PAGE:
Family forms have always been diverse. Traditionally, sociologists have contrasted the nuclear family, consisting of a parent or parents and children, with the extended family, including relatives beyond the nuclear family, such as grandparents, aunts, uncles and cousins. An alternative and more neutral distinction is that between simple and complex households. A simple household consists of unrelated adults, with or without children (e.g., a single adult or cohabitating couple with or without children). A complex household includes two or more adults who are related, but not married to each other and hence could reasonably be expected to live separately (e.g., parents living with their adult children or adult siblings living together).
Over the last few decades, the structure and function of Canadian families have changed considerably. Nine major changes to the Canadian family are identified:
- The marriage rate is decreasing while the cohabitation rate is increasing. The crude marriage rate, the number of marriages per 1,000 people, is decreasing. The number of common-law (or cohabiting) unions, on the other hand, is rising. In 2015 almost 48 per cent of Canadians over the age of 18 were married, while just over 11 per cent lived in common-law unions.
- The average age at first marriage has been increasing steadily for men and women.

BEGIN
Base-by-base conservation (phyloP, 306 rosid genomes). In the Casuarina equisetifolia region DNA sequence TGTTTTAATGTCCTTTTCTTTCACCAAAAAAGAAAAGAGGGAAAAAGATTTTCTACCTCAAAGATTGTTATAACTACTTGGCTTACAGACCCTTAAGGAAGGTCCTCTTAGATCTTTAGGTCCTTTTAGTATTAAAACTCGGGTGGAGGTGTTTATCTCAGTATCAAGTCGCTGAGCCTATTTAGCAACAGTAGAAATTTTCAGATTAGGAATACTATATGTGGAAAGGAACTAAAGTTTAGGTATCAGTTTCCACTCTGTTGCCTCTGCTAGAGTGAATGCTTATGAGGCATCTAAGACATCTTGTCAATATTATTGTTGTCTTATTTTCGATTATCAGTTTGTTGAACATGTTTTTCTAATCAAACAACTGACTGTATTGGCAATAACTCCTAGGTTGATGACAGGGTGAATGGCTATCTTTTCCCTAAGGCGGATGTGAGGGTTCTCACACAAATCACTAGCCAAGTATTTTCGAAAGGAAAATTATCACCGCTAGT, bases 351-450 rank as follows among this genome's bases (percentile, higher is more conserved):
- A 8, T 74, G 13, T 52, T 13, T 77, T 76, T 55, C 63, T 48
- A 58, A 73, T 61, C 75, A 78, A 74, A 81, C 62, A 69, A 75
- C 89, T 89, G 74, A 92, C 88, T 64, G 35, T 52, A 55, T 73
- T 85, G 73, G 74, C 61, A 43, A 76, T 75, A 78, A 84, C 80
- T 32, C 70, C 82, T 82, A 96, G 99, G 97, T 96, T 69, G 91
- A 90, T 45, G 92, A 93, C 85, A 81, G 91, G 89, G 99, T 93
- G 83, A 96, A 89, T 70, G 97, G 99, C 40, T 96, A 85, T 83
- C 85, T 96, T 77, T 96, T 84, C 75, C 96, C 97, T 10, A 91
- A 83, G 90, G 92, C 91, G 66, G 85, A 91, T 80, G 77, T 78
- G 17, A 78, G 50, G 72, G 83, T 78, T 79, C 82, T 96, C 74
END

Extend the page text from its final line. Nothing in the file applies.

- There are more divorces overall, but the divorce rate itself is falling, which is, in part, a function of fewer people getting married.
- Choices surrounding parenthood are changing. More and more women delay bearing children and an increasing number of women are in their thirties when they give birth for the first time.
- The total fertility rate of Canadian women, defined as average number of children a cohort of women age 15–49 will have, has been in decline. The fertility rate has now dropped below the replacement rate, the rate at which children must be born to maintain the current population.
- Related to the declining fertility rate, couples without children now outnumber couples with children.
- While the metaphor of the empty nest suggests that parents have to readjust once their children have moved out, an increasing number of adult children are living now with their parents for longer periods of time due to prolonged education, high costs of living, and gig economy. This phenomenon of the children returning to stay with their parents is referred to as the cluttered nest.
- The number of lone-parent families has been steadily increasing since the 1960s which is concerning as the poverty rate of lone-parent families, particularly female-headed ones is high.
- There are also more people living alone than in the past, with the highest rate being among those 85 and older.
Statistically, families in Quebec are distinct from families in the rest of Canada. In 2005, Quebec families had the lowest marriage, the highest cohabitation, and divorce rates. As a consequence, Quebec sees the highest rate of births to single mothers. The Québécois also have high rates for pre- and extramarital sex, as well as same sex marriage. It seems that, as Quebec has gone through a rapid process of modernization in recent decades, it is at the forefront of redefining family, along with other political, religious, and educational institutions.